- Start-up accelerators offer mentorship, seed funding, and connections within the industry which is especially helpful if you don't yet have an established network in your industry.
- Pitching contests offer quick wins with substantial prizes offered by major organizations like Google and Facebook
- Crowdsourcing offers rewards via crowdfunding sites like Kickstarter or GoFundMe.
- Initial Public Offerings
How long can it take to find investors?
Finding investors can take weeks or months of research and networking, depending on what type of investor you're looking for. It's important to be prepared with your company's best foot forward and be knowledgeable about the different types of investors so you can target the right one for your needs and goals.
When you have a clear roadmap of the type of investor you want to attract, think about how you will communicate KPIs, wins and losses with your investors so that are reassured of your business plan and any contingency plans you may need to implement.
Calculating a fair price for shares
Now that you know where to find investors, you need to work out a fair price for shares. This depends on the route you are taking to find investors but ultimately, you have to agree on what you and your business partners agree is a fair exchange for investment, whether that be 50% of the company or 10%. There are lots of factors that will affect how much you value your company. Firstly, what is the cash value of your company, and what personal investment have you committed to date? Secondly, how much do you estimate the value of your company will grow with this investment, is the stake in the company worth the proportion the company will grow by? Finally, how many investors are willing to invest? You want to be sure that the ratio of shares equates to the investment made by each group or individual. Our Slicing Pie Calculator is the perfect tool to help you distribute equity.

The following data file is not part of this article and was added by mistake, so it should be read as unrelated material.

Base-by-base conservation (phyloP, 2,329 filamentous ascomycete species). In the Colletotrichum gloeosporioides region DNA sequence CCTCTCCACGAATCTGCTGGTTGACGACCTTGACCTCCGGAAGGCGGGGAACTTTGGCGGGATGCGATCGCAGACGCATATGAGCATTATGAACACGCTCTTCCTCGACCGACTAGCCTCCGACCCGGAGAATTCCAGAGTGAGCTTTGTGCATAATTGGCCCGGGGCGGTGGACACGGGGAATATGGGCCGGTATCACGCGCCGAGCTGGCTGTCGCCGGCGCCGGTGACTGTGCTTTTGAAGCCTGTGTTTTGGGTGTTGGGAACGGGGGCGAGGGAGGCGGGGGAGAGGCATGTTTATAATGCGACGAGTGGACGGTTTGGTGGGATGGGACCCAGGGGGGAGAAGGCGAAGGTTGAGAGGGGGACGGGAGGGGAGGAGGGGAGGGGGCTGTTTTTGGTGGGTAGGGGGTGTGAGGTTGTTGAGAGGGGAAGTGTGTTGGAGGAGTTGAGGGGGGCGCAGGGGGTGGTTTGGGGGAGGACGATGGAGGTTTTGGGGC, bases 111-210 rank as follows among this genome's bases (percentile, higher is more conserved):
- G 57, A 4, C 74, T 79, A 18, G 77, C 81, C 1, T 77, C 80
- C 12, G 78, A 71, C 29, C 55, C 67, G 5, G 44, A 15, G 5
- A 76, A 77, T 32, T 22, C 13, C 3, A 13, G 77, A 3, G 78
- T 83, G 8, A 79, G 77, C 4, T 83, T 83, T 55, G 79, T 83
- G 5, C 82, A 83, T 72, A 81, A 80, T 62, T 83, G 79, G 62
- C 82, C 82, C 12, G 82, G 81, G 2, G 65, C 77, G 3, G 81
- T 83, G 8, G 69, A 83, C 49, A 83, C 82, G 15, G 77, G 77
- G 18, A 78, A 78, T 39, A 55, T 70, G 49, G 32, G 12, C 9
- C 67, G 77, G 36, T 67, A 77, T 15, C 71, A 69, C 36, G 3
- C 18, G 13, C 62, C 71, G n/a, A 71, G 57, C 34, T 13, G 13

Choosing an investor
Finding investors can be hard, and different types of investors will want different things from your company so it's important to do your research and ask questions before you take on any investment partners. The best way to start looking for an investor is by talking with the people in your network – find out which type of investor they are, what they've done in the past, and what they're looking for in new investments. You can use this information to align with your own goals as a start-up, whether that be a cash influx only or someone who can help steer your business in the right direction.